job,
       COVAR_POP(SYSDATE - hiredate, sal) OVER () AS covar_pop_val
FROM   emp;

     EMPNO ENAME          DEPTNO        SAL JOB       COVAR_POP_VAL
---------- ---------- ---------- ---------- --------- -------------
      7369 SMITH              20        800 CLERK        -18125.255
      7499 ALLEN              30       1600 SALESMAN     -18125.255
      7521 WARD               30       1250 SALESMAN     -18125.255
      7566 JONES              20       2975 MANAGER      -18125.255
      7654 MARTIN             30       1250 SALESMAN     -18125.255
      7698 BLAKE              30       2850 MANAGER      -18125.255
      7782 CLARK              10       2450 MANAGER      -18125.255
      7788 SCOTT              20       3000 ANALYST      -18125.255
      7839 KING               10       5000 PRESIDENT    -18125.255
      7844 TURNER             30       1500 SALESMAN     -18125.255
      7876 ADAMS              20       1100 CLERK        -18125.255
      7900 JAMES              30        950 CLERK        -18125.255
      7902 FORD               20       3000 ANALYST      -18125.255
      7934 MILLER             10       1300 CLERK        -18125.255

SQL>

Adding the partitioning clause allows us to display the population covariance of the length of employment with the salary per job, along with the employee data.

SELECT empno,
       ename,
       deptno,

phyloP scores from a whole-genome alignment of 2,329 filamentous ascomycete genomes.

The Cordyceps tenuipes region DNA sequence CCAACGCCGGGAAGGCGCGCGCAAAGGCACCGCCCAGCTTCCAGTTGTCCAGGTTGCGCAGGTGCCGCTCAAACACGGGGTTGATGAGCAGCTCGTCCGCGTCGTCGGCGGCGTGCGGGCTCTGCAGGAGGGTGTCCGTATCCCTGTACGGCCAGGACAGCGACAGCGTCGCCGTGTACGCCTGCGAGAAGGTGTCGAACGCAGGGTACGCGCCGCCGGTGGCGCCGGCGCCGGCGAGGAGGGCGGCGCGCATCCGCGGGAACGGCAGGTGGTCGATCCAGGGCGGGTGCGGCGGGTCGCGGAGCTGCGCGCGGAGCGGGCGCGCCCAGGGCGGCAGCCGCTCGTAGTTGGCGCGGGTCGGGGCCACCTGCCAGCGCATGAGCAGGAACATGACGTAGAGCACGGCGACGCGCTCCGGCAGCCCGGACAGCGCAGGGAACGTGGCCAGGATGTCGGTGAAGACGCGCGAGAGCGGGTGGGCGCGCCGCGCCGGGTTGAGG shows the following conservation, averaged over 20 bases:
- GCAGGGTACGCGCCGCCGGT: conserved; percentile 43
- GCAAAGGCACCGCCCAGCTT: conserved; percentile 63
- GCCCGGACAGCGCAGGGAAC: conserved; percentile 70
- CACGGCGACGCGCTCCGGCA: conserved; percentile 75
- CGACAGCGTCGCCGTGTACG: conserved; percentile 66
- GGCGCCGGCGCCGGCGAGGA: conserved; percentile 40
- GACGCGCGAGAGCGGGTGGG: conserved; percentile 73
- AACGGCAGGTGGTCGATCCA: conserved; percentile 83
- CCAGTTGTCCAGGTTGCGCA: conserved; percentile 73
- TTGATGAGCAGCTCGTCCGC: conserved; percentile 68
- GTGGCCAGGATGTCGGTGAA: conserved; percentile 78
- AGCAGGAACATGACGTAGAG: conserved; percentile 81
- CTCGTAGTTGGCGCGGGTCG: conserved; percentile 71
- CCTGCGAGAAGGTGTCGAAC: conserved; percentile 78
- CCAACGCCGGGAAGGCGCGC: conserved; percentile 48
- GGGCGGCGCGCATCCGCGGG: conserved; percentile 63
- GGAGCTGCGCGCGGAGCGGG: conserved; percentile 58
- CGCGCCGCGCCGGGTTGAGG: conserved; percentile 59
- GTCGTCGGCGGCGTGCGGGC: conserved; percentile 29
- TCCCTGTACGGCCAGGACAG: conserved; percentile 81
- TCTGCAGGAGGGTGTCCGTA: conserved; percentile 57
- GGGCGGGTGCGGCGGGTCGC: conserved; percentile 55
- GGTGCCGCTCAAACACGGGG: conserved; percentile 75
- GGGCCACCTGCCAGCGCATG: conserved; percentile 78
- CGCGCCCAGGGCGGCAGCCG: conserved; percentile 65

sal,
       job,
       COVAR_POP(SYSDATE - hiredate, sal) OVER (PARTITION BY job) AS covar_pop_val_by_job
FROM   emp;

     EMPNO ENAME          DEPTNO        SAL JOB       COVAR_POP_VAL_BY_JOB
---------- ---------- ---------- ---------- --------- --------------------
      7788 SCOTT              20       3000 ANALYST             5.0000E-32
      7902 FORD               20       3000 ANALYST             5.0000E-32
      7934 MILLER             10       1300 CLERK               -55390.625
      7900 JAMES              30        950 CLERK               -55390.625
      7369 SMITH              20        800 CLERK               -55390.625
      7876 ADAMS              20       1100 CLERK               -55390.625
      7698 BLAKE              30       2850 MANAGER             6102.77778
      7566 JONES              20       2975 MANAGER             6102.77778
      7782 CLARK              10       2450 MANAGER             6102.77778